Tuesday, October 04, 2011

Market-Driven Churches Attract Consumers, Not Disciples

James Van Yperen's Making Peace: A Guide to Overcoming Conflict is... brilliant. And very, very radical. It's radical because it gets to the root (radix) of conflict as in a church's underlying structures.

For example, Van Yperen writes: "A church organized around meeting needs breeds selfishness, and it inevitably leads to competition, control, and conflict." (p. 35)

Churches that spend lots of money marketing themselves get what any market-driven organization wants; viz., consumers. Church is made of people who choose churches the way shoppers choose melons; viz., if it tastes good and satisfies my needs. "Means shape ends. Certain methods bear certain kinds of fruit. When the church becomes a place of transactions we make to get what we need or want, God becomes a product made after our consumer tastes and desires.... Where you start has direct impact on where you end up. If the starting point is self, it is very difficult to end with the lordship of Jesus Christ." (34-35)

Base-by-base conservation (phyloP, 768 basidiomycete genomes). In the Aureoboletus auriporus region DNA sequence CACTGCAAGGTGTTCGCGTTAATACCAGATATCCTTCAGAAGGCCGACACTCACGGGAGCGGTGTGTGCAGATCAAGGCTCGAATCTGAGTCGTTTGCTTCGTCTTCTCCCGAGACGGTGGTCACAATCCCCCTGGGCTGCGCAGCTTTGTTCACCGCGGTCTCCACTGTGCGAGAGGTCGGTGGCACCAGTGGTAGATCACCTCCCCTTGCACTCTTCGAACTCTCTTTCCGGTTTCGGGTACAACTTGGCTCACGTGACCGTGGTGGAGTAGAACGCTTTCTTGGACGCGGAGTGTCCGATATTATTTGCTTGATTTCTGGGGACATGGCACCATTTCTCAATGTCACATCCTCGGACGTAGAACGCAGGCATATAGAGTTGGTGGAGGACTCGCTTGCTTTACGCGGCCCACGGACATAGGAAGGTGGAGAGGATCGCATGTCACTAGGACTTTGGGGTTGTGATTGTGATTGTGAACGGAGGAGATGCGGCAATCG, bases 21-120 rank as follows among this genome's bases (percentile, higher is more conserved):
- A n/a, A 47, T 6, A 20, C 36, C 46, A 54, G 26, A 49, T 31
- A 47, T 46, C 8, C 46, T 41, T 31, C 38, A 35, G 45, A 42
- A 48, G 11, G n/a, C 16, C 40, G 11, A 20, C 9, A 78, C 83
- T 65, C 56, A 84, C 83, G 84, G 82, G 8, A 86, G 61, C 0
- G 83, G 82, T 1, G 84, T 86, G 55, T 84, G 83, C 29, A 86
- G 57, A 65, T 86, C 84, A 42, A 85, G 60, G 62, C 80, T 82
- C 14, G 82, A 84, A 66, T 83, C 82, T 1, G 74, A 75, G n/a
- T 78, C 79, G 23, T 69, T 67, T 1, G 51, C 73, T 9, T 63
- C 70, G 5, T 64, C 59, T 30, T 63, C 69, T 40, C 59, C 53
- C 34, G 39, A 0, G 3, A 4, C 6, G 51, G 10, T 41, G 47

"Contrast this," says Van Yperen, "to the Bible’s description of the church as a people who gather for and with others at the foot of the cross." (p. 35)

I'm reading through Van Yperen's book much more slowly than I thought I would. It's deep and meditative.